The Story of Hongi

Well, I haven’t posted anything in a long time. I’ve had some horrible problems with an older PC — more about those another day. Anyway, I had to create a new system, and in the process of importing my old data I ran across this little piece, from February, 1999. I wrote this up for the Colorado LP’s newsletter, the Colorado Liberty.

The Law of Unintended Consequences

A hundred and fifty years ago New Zealand was a wilderness, virtually untouched by European civilization. The English missionaries who were among the first to settle there were busily engaged in the business of bringing Christian civilization to the native Maori tribesmen. One of their early converts was a chieftain named Hongi who was by all accounts a most magnificent wild man — tall, strong, handsome, and plastered with tattoos according to the custom of his tribe.

The missionaries eventually ran short of money. Certain that Hongi would inspire curiosity and generosity among the church members back home, they decided to send him to England as part of a fundraising committee.

Hongi created an absolute sensation in England. Droves of people flocked to see him. He was admired not only for his commanding stature and powerful physique, but also for the unusual and colorful artifacts of Maori civilization surrounding him when he was on display. Tales of the harsh conditions confronting his people evoked great sympathy, and generous donations from dozens of congregations came rolling in.

As Hongi and the missionaries prepared to sail back to New Zealand a delegation of well-wishers headed by an envoy from the Queen bestowed a gift upon the Maori chieftain. They gave him a huge collection of shovels, rakes, and hoes, and many bags of seed, along with instructions on how these instruments should be employed. They urged Hongi to take these tools back home. They wished him all the best, and said they hoped he would use their gift to feed his people.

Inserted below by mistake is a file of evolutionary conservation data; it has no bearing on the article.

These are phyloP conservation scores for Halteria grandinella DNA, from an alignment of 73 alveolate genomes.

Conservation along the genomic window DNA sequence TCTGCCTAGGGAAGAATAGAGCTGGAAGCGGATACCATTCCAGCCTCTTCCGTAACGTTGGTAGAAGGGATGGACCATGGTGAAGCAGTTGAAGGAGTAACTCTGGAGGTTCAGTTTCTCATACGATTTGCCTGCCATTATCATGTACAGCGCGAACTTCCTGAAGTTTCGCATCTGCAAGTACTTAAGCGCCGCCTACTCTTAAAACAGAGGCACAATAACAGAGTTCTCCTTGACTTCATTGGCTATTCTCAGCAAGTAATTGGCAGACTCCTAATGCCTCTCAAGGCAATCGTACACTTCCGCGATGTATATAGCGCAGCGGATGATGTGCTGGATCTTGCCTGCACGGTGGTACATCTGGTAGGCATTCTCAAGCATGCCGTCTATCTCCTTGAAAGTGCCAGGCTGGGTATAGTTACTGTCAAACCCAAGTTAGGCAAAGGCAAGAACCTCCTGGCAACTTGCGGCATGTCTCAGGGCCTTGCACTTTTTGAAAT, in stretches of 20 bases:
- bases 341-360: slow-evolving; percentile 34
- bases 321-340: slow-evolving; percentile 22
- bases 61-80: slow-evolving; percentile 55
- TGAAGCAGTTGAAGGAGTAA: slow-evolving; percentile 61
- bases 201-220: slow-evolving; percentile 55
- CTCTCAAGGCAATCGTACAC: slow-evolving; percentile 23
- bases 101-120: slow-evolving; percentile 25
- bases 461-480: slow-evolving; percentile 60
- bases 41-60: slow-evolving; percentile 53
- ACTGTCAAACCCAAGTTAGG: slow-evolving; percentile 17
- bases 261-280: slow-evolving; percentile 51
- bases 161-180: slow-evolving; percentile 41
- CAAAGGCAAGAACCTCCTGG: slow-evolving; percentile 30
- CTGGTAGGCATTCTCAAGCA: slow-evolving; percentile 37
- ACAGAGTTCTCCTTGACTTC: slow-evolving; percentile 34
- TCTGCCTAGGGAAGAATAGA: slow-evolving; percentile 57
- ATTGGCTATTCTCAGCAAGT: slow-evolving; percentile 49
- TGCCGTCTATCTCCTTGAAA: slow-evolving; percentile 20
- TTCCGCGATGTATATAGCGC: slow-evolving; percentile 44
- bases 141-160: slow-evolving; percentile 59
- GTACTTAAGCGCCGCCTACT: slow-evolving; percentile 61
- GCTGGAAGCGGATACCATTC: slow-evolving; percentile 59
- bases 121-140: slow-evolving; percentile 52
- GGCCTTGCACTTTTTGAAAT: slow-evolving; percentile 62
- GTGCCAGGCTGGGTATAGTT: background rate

Hongi did in fact use that gift to feed his tribe, but not the way the missionaries hoped he would. When his ship put in at Sydney, Hongi sold the agricultural implements and the seed. He used the money to purchase rifles and ammunition. Returning to New Zealand, he taught his own tribe to use the white man’s weapons and then waged war upon his neighbors. Hongi and his people slaughtered hundreds of their Maori rivals, and in the best tradition of their kind, they cooked and ate each victim.

Hongi’s story is not an isolated incident. The pages of history bristle with similar if not quite so gruesome examples. Wherever and whenever men set out to make improvements in other people’s lives, they find themselves face to face with the ineluctable law of unintended consequences: Because the future is unknown and every human being has the power to make his own choices, my attempts to improve your situation will have consequences neither of us can imagine at the outset.

This is not to say that the human condition cannot be improved. Rather, the law of unintended consequences tells us that grand schemes for societal improvement often backfire. It says there are no magic bullets. It keeps us on our toes when social reformers are busily peddling panaceas and utopias. And it does its very best work when it moves us individually. Since I do not know what effect my efforts to improve my neighbors will have on them, there is only one sure way to make this world a better place — by doing what I can to improve myself.